Shakespeare loved spring, and April, with its freshness and optimism is the month of which he writes most fondly.
I couldn’t let it go by without a post containing a few of his lines, together with a selection of photographs taken mostly this year in or around Stratford-upon-Avon. I hope you enjoy them.
Such comfort as do lusty young men feel
When well-apparell’d April on the heel
Of limping winter treads, even such delight
Among fresh female buds shall you this night
Inherit at my house.
Romeo and Juliet Act 1 Scene 2
Yet I have not seen
So likely an ambassador of love.
A day in April never came so sweet
To show how costly summer was at hand.
The Merchant of Venice Act 2 Scene 9
He dances, he has eyes of youth…he writes verses, he speaks holiday, he smells April and May. He will carry it.
The Merry Wives of Windsor, Act 3 Scene 2
O, how this spring of love resembleth
The uncertain glory of an April day,
Which now shows all the beauty of the sun,
And by and by a cloud takes all away.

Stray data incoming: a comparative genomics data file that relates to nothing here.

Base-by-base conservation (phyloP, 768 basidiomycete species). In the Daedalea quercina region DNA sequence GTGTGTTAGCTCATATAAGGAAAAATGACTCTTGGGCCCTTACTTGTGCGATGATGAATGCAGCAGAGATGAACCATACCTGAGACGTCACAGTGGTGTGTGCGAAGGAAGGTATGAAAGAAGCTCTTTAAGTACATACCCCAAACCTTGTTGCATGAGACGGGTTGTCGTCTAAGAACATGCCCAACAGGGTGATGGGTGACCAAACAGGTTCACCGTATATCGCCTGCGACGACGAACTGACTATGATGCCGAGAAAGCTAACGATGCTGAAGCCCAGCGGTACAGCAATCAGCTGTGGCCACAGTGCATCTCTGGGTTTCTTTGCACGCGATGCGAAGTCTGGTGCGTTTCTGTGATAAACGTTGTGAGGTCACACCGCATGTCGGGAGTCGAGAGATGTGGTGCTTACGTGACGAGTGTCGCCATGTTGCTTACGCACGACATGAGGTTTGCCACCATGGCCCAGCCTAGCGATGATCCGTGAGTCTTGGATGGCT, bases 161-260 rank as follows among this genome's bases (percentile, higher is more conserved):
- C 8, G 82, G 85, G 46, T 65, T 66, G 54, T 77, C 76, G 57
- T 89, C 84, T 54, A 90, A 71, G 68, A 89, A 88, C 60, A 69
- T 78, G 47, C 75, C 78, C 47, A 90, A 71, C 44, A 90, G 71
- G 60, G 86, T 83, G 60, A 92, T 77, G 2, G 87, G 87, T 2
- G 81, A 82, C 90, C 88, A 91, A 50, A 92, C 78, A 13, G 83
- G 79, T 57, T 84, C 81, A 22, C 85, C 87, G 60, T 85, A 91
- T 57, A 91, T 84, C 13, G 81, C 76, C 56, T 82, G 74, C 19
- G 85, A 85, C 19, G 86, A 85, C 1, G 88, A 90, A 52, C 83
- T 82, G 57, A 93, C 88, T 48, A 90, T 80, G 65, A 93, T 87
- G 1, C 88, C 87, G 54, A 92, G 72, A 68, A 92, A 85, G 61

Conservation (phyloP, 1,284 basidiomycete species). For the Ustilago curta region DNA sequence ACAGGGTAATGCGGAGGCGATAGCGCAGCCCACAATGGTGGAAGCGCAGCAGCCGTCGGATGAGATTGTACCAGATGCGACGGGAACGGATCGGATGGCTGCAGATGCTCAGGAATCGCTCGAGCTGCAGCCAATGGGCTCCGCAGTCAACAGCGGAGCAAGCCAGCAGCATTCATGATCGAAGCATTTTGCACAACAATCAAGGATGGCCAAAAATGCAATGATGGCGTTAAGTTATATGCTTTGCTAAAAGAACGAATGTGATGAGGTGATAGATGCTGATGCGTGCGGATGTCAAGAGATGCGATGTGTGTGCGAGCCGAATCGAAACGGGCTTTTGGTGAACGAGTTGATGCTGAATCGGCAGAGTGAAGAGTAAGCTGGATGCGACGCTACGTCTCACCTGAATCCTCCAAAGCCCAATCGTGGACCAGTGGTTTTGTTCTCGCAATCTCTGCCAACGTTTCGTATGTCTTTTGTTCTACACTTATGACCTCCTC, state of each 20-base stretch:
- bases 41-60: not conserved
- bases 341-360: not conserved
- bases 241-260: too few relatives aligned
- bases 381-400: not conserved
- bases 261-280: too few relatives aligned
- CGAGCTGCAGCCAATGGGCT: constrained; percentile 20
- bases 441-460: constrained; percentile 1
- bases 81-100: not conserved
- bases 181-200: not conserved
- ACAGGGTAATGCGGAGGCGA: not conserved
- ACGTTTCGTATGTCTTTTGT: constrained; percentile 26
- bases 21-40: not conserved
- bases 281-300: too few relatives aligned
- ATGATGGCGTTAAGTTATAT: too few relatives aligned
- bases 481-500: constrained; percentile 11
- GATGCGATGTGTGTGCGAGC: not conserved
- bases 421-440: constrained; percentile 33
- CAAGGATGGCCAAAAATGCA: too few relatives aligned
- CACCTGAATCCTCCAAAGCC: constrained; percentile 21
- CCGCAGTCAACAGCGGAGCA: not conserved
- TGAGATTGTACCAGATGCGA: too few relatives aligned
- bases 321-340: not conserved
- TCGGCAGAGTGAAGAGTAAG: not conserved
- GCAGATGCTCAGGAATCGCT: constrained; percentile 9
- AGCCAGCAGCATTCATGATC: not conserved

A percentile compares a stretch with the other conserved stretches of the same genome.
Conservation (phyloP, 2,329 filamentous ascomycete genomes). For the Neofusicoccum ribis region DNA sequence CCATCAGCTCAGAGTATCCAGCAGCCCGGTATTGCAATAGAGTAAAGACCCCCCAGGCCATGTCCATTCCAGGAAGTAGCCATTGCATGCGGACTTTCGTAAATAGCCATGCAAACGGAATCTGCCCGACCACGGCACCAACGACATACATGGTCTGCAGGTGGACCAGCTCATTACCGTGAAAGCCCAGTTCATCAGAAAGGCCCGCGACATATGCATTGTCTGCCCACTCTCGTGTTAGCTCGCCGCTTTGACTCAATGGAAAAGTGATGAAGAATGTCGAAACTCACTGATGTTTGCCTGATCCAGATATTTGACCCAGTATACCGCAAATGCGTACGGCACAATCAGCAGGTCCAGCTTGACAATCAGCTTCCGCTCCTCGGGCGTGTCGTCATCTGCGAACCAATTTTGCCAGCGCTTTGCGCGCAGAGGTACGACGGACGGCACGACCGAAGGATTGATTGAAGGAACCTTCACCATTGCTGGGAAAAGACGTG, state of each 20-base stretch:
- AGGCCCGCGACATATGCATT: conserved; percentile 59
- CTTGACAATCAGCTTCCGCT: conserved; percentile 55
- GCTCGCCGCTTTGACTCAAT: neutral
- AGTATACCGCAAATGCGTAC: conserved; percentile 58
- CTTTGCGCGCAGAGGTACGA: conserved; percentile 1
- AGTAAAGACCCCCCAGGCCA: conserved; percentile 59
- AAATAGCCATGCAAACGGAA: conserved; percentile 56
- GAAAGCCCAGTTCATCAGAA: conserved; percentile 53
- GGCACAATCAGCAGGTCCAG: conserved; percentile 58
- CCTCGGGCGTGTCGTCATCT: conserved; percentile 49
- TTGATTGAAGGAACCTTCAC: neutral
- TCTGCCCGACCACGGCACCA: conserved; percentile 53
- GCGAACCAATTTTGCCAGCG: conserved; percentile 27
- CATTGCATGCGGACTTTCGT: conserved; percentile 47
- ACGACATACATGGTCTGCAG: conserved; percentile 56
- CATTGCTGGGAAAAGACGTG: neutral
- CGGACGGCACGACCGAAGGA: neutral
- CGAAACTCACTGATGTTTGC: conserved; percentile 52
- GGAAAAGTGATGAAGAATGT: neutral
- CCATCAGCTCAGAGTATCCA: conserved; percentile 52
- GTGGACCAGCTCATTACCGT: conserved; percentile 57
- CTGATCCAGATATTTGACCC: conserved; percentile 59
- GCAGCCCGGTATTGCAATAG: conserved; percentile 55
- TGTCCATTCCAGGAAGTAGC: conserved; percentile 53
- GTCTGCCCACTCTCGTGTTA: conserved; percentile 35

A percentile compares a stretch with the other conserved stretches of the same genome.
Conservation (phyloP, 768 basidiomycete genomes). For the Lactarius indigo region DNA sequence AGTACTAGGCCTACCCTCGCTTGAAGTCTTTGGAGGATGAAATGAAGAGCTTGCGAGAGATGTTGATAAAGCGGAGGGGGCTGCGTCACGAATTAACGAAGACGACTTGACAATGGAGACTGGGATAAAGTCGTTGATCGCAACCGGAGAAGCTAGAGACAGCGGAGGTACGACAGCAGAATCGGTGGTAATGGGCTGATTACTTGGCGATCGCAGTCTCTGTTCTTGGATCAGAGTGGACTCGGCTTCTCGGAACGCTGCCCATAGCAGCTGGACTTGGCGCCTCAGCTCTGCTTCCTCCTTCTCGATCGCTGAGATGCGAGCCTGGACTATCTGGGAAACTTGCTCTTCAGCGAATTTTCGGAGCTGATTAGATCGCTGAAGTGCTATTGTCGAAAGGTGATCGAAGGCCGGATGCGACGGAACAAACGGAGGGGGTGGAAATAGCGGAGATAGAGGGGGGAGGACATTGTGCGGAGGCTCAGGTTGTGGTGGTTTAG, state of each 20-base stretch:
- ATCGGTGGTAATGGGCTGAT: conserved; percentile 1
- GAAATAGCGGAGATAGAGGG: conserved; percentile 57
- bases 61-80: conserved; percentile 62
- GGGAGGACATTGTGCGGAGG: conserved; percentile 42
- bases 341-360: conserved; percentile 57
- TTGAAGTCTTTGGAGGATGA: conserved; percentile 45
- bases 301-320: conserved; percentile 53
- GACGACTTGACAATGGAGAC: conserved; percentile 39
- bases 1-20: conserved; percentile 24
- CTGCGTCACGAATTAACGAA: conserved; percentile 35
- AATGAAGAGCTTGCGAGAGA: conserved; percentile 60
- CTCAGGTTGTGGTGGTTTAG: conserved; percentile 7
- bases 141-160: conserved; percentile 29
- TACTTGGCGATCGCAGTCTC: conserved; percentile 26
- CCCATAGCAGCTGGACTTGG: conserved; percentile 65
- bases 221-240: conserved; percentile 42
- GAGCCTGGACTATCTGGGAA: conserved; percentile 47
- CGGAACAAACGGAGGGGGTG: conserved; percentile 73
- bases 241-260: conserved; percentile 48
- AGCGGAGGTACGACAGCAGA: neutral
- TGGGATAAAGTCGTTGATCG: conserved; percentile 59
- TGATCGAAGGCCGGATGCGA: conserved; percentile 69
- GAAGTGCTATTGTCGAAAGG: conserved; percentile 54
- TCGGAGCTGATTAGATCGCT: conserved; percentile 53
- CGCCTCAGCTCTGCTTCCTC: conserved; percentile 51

The Two Gentlemen of Verona, Act 1 Scene 3
And he wasn’t alone. Nicholas Breton, in his 1626 book Fantasticks, writes this exuberant description of the delights of the month:
It is now April, and the Nightingale begins to tune her throat against May; the sunny showers perfuse the air, and the bees begin to go abroad for honey:…the garden banks are full of gay flowers, and the thorn and the plum send forth their fair blossoms; the March Colt begins to play, and the cosset lamb is learned to butt. The Poets now make their studies in the woods, and the youth of the country make ready for the Morris-dance; the little fishes lie nibbling at the bait, and the porpoise plays in the pride of the tide; the Shepherd’s pipe entertains the Princess of Arcadia, and the healthful soldier hath a pleasant march… The aged hairs find a fresh life and the youthful cheeks are as red as a cherry: It were a world to set down the worth of this month; but in sum, I thus conclude, I hold it the Heavens’ blessing and the earth’s comfort. Farewell.